Crucial Conversations – are they always negative?

Image: Crucial Conversations – are they always negative?

Historically, ‘crucial conversations’ used to be termed ‘difficult conversations’. In our drive to political correctness and repositioning everything into the positive, human resources language has changed (e.g. ‘criticism’, to ‘negative feedback’ to ‘areas of improvement’ to ‘areas of opportunity’). So workshops that used to help managers learn skills to conduct difficult conversations are now repositioned to help managers hold crucial conversations.

Regardless of terminology, the intent of the conversation has also broadened. A crucial conversation is really any conversation of significance. Those conversations could certainly be with a low performer, but could also be with a high performer. The first objective, regardless of the employees’ performance should be to have that employee remain engaged in their role and in the process.

Crucial conversations are fraught with emotions

Interestingly, in a recent pre-workshop survey where we asked managers to submit examples of difficult conversations, the majority of the examples were fraught with emotions. Often times, employees responded emotionally to the feedback given – from shutting down and not listening, to arguing, to being hurt to being aggressive. However, managers often times too felt nervous entering into and conducting the conversations.

Responding to emotions

During the workshop, many managers expressed the need to check or bring into balance their emotions, so that they could adequately respond and support the employees’ emotions. Also, we discussed the need to acknowledge the emotions on the side of the employee – managers don’t have to ignore that fact. Rather, acknowledge that the situation might be difficult for both parties. If the situation really escalates emotionally, the managers said that sometimes the conversation needs to be ended and another time needs to be booked to continue the conversation. In essence, the crucial conversation becomes a two-parter, with the second part focusing on action forward, not further issue identification.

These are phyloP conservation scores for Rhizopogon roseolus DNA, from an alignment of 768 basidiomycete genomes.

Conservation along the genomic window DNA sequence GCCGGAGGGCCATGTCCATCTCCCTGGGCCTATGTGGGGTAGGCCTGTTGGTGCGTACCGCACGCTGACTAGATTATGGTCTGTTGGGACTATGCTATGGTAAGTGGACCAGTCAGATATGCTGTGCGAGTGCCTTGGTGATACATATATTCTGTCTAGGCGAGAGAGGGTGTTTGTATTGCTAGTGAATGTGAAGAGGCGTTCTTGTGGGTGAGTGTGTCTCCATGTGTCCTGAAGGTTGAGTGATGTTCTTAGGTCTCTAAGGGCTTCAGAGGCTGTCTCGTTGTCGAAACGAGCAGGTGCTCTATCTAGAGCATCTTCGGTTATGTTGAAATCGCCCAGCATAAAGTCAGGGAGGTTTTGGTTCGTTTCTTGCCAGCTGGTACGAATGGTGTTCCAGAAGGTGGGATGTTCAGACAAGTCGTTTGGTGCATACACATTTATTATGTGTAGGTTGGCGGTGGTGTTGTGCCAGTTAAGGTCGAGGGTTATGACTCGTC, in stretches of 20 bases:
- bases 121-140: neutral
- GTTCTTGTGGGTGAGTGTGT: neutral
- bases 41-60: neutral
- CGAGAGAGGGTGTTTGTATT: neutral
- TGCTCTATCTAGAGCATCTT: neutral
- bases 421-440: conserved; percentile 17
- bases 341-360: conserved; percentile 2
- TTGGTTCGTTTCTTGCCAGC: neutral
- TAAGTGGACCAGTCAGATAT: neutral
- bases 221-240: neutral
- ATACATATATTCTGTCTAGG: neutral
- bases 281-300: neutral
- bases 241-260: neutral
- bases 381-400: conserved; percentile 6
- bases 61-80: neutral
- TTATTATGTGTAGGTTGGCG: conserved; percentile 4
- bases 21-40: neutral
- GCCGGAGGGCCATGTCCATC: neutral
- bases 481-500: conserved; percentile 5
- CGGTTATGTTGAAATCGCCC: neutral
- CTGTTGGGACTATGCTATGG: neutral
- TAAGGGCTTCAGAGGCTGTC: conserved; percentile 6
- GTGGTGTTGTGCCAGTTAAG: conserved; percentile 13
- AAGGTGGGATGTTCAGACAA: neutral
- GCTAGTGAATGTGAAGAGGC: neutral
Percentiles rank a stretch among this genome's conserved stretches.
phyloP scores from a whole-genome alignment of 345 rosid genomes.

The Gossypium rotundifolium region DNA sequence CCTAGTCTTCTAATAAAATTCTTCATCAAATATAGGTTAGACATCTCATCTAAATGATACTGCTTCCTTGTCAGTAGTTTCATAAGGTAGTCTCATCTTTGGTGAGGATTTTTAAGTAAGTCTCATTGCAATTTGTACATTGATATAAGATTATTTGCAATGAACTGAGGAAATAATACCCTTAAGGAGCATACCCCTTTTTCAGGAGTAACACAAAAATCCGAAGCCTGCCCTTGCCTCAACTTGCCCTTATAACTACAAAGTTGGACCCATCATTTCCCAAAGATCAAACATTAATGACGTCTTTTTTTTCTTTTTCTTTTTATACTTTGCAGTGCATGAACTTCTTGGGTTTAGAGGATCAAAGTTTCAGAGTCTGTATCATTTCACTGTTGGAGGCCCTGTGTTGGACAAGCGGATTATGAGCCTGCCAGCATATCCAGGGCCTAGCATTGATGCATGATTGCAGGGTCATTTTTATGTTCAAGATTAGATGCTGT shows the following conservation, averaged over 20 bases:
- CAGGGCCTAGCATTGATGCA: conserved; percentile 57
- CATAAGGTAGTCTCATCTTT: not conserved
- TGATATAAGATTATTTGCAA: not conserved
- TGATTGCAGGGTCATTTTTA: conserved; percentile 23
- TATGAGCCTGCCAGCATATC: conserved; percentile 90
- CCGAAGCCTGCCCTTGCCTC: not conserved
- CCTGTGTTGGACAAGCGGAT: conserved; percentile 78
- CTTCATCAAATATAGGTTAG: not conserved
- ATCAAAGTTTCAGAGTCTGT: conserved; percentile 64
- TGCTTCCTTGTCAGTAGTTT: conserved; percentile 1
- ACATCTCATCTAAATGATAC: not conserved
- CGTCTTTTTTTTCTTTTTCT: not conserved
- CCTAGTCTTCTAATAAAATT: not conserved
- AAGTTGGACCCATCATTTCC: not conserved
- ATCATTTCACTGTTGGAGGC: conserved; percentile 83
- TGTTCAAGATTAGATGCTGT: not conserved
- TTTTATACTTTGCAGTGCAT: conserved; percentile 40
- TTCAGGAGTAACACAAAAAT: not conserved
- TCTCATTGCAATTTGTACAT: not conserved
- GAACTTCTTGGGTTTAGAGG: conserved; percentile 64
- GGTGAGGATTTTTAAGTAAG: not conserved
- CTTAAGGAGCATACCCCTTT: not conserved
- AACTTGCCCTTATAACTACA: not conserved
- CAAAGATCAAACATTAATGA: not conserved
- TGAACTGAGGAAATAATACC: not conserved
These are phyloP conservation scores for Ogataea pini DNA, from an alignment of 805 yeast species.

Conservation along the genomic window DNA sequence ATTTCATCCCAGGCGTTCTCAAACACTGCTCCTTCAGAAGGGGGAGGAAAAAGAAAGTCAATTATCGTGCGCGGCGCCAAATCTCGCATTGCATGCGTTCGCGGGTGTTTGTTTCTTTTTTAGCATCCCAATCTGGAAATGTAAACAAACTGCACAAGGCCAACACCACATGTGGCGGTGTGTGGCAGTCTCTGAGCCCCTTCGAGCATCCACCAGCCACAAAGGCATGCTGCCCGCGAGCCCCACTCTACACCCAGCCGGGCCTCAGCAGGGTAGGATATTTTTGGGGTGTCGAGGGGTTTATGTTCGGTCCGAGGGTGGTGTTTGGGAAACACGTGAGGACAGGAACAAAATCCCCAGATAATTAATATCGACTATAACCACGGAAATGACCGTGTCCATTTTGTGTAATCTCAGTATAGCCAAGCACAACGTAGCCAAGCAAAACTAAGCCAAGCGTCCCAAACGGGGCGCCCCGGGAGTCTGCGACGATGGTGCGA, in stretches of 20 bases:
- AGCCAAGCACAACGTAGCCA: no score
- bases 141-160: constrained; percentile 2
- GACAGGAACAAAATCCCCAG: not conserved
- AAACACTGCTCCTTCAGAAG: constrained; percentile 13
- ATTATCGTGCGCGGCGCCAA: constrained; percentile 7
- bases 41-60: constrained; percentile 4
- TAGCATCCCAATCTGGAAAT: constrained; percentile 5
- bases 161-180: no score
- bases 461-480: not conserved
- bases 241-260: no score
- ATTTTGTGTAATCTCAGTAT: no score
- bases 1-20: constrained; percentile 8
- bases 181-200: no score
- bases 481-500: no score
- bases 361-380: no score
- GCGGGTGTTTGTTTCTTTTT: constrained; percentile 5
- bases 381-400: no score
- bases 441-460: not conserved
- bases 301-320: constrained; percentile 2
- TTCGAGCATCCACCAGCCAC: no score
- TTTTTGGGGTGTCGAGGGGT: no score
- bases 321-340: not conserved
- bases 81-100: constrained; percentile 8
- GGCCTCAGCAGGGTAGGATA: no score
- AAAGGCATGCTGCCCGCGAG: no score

Crucial conversations to the positive

Crucial conversations can also mean positive development conversations with high performers. They are crucial because managers want high performers to remain engaged and to retain those employees. So the situation may be that the employee has had a blip on the radar screen where s/he hasn’t met goals, or it could be a conversation to understand the career desires of the employee. For many managers, these are types of conversations that are not held frequently enough. Sometimes managers worry about talking to employees about career desires, because they don’t know or believe those desires can be fulfilled within the organization.

Ostrich effect is not a helpful strategy

However, putting one’s head in the sand is only going to exacerbate the issue. It is much better that managers know the expectations, so that they can plan on how to support employees to grow their skill sets, without necessarily moving into a new role. Often times, both employees and managers think the only next step is a new position, when really the next step might be to expand skill sets while remaining in the current position. Employees could do stretch assignments or cross-functional assignments to learn and improve skills that would be transferable in the future.

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